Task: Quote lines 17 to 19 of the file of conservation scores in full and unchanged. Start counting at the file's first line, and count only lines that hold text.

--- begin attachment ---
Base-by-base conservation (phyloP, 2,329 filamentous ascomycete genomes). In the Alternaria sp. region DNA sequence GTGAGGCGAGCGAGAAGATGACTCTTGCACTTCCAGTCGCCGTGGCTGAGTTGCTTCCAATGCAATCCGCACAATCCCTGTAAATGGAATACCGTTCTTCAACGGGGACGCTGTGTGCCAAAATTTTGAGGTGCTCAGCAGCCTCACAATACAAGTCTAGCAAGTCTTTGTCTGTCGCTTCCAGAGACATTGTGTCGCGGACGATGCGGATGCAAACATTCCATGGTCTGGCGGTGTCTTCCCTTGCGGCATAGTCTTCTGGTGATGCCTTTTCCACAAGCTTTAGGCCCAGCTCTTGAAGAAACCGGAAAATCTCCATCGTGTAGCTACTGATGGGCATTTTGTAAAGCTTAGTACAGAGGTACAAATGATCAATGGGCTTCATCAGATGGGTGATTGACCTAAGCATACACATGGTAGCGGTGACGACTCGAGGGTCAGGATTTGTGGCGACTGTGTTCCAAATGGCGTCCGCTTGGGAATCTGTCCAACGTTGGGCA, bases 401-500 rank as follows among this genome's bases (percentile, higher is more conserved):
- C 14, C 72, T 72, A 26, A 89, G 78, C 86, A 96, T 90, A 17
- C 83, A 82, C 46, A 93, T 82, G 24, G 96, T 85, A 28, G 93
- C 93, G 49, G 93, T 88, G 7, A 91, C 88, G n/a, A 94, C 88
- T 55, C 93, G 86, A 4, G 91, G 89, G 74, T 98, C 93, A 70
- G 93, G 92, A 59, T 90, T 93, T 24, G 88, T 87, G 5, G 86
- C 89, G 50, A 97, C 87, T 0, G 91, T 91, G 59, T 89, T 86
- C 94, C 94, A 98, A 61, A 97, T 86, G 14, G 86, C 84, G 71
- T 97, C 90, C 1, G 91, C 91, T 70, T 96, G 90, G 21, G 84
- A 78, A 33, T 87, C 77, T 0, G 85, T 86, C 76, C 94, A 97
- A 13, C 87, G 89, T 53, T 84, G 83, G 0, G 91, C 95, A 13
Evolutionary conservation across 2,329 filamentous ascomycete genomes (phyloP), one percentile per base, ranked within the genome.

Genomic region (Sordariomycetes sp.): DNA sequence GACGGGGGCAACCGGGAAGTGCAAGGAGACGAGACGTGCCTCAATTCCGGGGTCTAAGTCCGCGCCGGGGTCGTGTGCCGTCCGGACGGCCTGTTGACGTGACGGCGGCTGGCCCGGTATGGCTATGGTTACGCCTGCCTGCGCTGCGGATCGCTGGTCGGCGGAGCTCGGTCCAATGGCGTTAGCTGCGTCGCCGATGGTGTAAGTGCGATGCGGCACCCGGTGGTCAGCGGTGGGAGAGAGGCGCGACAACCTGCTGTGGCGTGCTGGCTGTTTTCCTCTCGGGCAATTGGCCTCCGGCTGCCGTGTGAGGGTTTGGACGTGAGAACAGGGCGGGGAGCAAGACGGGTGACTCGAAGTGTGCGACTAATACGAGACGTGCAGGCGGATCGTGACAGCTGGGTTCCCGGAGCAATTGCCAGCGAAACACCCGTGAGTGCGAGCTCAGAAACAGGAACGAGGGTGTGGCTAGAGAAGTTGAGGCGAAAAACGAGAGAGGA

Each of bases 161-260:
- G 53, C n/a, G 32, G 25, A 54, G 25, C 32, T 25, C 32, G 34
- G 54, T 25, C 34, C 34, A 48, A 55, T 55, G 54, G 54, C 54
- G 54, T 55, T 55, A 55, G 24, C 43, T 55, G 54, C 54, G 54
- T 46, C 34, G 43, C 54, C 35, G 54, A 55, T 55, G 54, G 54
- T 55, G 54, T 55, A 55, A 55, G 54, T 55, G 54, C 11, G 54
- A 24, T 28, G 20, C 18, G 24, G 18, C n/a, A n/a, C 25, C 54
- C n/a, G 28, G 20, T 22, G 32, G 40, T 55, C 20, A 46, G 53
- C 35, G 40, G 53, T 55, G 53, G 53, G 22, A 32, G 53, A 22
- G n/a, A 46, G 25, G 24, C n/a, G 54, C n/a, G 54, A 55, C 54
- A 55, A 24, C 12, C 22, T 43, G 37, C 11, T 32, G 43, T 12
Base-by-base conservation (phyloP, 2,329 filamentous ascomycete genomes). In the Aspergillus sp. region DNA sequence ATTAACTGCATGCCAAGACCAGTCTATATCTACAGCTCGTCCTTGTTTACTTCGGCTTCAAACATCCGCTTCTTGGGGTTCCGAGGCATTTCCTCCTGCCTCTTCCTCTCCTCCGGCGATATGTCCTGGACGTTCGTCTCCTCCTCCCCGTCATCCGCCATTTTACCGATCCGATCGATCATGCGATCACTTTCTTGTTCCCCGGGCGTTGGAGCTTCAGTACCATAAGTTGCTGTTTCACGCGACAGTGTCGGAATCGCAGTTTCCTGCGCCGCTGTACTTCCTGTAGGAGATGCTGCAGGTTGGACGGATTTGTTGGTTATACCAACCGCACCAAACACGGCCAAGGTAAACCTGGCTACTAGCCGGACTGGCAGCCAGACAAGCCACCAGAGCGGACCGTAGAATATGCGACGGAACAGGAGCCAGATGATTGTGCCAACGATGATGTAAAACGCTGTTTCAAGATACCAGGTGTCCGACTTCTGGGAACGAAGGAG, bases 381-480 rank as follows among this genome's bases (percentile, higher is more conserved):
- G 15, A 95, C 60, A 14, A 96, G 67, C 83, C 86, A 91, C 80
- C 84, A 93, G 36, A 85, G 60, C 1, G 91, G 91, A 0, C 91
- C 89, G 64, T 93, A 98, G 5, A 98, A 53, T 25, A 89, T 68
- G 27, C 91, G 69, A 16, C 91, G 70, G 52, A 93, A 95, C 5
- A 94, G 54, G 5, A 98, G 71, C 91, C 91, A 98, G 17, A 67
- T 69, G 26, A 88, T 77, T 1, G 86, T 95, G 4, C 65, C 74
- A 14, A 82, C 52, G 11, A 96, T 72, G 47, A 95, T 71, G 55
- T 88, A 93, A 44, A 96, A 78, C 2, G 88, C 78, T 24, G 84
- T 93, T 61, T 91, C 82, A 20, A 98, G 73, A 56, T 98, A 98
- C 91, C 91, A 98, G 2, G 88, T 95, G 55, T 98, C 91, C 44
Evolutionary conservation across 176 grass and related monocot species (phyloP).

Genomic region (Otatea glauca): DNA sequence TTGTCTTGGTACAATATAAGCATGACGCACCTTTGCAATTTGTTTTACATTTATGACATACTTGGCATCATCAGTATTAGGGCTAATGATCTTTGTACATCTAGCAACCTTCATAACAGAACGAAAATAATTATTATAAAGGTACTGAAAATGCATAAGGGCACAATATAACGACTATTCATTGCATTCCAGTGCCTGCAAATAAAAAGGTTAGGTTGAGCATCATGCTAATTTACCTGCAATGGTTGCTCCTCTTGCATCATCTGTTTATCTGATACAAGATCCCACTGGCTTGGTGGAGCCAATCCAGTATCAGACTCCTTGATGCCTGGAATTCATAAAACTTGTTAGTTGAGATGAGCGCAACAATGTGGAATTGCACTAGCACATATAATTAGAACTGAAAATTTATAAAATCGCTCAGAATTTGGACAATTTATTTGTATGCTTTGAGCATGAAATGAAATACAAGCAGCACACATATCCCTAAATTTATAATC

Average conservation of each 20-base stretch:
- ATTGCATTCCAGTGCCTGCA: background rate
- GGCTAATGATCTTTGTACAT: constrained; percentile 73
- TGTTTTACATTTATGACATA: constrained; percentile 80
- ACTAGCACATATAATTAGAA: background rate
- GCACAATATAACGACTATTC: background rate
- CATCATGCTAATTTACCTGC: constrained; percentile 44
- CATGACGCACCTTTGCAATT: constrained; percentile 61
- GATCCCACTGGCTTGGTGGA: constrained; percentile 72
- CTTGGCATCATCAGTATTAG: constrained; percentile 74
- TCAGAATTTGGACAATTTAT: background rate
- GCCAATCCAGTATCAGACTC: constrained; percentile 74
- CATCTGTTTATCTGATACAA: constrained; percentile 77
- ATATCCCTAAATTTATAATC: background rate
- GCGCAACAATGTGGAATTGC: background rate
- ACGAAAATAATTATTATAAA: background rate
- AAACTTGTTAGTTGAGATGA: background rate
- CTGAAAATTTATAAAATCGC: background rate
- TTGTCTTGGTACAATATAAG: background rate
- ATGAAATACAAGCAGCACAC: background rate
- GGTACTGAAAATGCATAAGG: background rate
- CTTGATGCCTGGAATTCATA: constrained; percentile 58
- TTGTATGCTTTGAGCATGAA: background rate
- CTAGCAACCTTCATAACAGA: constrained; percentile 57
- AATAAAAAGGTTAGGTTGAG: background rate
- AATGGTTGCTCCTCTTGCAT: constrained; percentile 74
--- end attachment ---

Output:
- G 54, T 55, T 55, A 55, G 24, C 43, T 55, G 54, C 54, G 54
- T 46, C 34, G 43, C 54, C 35, G 54, A 55, T 55, G 54, G 54
- T 55, G 54, T 55, A 55, A 55, G 54, T 55, G 54, C 11, G 54